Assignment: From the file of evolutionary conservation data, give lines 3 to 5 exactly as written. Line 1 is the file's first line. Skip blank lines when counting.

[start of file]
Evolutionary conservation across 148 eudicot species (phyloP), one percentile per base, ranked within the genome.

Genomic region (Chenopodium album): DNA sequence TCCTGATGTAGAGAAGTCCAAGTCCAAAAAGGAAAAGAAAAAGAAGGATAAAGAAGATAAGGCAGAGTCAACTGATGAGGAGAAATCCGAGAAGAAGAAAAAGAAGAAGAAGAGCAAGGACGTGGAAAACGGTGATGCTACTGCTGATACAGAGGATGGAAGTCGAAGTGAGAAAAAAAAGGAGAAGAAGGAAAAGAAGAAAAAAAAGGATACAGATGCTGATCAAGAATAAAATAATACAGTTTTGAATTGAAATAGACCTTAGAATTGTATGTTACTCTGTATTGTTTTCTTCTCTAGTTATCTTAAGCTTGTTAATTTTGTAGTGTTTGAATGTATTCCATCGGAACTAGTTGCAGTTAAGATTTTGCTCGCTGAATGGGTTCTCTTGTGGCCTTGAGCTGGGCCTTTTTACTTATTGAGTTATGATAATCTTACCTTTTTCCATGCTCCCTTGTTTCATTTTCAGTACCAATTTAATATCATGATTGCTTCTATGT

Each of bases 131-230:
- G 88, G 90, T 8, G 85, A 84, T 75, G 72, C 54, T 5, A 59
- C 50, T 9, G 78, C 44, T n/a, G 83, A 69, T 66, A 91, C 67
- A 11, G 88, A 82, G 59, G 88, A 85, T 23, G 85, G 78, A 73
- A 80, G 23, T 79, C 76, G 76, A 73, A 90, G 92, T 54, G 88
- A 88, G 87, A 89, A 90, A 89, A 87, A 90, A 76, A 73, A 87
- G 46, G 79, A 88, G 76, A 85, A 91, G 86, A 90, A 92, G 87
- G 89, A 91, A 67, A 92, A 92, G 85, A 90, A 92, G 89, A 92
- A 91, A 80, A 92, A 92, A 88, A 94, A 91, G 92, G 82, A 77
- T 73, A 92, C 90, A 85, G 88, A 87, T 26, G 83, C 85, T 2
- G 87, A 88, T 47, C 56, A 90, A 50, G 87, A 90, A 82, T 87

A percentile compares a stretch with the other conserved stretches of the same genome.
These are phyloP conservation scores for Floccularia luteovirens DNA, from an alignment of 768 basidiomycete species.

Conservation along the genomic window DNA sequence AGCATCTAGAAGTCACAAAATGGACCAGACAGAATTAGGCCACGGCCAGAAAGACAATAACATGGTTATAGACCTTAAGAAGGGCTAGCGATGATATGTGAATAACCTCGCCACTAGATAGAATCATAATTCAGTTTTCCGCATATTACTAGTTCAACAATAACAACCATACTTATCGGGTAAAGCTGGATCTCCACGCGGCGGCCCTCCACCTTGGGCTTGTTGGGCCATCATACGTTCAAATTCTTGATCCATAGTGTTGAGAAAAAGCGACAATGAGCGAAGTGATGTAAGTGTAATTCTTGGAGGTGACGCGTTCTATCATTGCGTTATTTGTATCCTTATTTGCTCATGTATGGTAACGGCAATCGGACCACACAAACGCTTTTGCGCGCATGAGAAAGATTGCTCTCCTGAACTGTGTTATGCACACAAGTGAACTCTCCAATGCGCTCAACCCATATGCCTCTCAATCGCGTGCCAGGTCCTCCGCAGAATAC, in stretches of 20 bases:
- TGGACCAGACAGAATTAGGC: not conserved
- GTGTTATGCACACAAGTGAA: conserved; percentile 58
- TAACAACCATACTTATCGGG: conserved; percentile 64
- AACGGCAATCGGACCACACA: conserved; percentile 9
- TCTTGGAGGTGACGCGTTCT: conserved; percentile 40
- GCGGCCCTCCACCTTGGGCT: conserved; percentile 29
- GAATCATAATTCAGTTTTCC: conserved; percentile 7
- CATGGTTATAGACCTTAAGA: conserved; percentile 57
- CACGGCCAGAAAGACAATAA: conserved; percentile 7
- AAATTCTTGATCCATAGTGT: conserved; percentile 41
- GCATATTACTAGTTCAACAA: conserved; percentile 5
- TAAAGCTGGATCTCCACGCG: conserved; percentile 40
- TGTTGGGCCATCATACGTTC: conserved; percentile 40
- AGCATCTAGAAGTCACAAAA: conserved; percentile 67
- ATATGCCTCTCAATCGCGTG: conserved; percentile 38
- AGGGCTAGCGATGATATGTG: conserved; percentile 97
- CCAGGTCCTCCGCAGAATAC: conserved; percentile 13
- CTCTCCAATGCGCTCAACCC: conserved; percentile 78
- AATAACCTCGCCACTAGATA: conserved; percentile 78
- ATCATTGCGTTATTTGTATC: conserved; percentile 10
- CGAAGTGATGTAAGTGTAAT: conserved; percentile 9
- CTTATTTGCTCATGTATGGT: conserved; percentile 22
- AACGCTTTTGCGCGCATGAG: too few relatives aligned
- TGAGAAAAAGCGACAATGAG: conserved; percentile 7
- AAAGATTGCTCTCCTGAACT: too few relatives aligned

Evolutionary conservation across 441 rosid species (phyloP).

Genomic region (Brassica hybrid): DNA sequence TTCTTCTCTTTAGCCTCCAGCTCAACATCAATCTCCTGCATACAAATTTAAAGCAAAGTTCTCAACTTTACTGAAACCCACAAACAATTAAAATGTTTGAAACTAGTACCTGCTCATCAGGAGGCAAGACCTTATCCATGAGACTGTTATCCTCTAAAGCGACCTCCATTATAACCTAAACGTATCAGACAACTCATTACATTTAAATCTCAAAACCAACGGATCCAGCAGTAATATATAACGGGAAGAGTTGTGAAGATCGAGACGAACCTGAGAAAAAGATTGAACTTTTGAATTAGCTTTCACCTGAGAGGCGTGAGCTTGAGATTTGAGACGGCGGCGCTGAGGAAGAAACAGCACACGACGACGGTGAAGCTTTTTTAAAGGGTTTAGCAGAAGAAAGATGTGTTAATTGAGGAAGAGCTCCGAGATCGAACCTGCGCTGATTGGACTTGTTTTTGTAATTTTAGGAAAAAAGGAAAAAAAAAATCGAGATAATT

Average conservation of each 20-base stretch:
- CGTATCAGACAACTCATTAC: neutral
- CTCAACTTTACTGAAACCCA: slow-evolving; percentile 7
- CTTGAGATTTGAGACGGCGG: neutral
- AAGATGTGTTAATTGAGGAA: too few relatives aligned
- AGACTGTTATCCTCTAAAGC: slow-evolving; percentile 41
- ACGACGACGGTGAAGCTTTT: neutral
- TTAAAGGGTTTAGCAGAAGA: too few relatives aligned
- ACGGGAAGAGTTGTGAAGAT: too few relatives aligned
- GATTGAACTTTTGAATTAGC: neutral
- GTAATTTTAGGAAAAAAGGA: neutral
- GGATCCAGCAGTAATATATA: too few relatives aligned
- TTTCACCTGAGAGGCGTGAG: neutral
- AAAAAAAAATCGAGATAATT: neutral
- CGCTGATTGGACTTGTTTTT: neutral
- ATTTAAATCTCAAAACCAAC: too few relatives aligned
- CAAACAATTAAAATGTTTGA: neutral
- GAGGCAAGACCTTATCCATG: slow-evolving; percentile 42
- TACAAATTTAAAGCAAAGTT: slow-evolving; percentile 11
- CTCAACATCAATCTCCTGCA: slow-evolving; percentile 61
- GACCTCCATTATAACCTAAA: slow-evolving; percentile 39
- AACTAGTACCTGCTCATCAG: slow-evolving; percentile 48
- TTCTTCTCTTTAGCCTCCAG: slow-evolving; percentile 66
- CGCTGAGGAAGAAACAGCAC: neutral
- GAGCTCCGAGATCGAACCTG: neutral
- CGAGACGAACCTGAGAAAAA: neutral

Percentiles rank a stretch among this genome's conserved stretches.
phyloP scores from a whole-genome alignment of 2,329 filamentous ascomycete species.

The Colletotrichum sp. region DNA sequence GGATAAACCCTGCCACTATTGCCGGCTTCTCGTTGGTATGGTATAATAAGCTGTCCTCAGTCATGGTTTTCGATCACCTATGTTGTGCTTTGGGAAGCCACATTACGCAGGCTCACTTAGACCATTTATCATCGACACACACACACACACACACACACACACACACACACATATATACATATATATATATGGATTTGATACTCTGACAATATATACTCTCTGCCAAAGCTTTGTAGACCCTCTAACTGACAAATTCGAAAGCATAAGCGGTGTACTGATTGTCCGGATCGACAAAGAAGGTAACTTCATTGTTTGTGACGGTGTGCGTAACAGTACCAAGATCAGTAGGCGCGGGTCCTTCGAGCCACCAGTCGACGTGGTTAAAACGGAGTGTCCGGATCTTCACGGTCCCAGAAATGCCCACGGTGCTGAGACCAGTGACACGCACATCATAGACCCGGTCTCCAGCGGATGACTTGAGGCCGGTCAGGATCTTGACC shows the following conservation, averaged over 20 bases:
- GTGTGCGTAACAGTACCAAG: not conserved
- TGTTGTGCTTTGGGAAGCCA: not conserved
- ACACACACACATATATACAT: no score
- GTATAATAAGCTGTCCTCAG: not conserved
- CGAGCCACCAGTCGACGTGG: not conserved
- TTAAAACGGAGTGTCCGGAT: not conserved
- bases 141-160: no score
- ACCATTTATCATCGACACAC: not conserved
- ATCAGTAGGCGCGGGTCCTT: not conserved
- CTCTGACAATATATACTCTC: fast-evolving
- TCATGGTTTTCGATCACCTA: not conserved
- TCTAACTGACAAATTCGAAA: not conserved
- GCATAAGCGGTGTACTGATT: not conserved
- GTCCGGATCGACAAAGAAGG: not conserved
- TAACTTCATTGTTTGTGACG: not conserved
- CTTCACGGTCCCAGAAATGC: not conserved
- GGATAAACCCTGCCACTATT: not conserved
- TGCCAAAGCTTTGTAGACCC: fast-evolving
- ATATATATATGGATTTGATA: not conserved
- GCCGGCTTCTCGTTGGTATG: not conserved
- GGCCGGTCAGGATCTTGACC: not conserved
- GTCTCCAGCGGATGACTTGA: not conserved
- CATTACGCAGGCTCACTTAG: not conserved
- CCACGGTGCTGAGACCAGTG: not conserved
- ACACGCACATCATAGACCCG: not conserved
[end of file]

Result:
Each of bases 131-230:
- G 88, G 90, T 8, G 85, A 84, T 75, G 72, C 54, T 5, A 59
- C 50, T 9, G 78, C 44, T n/a, G 83, A 69, T 66, A 91, C 67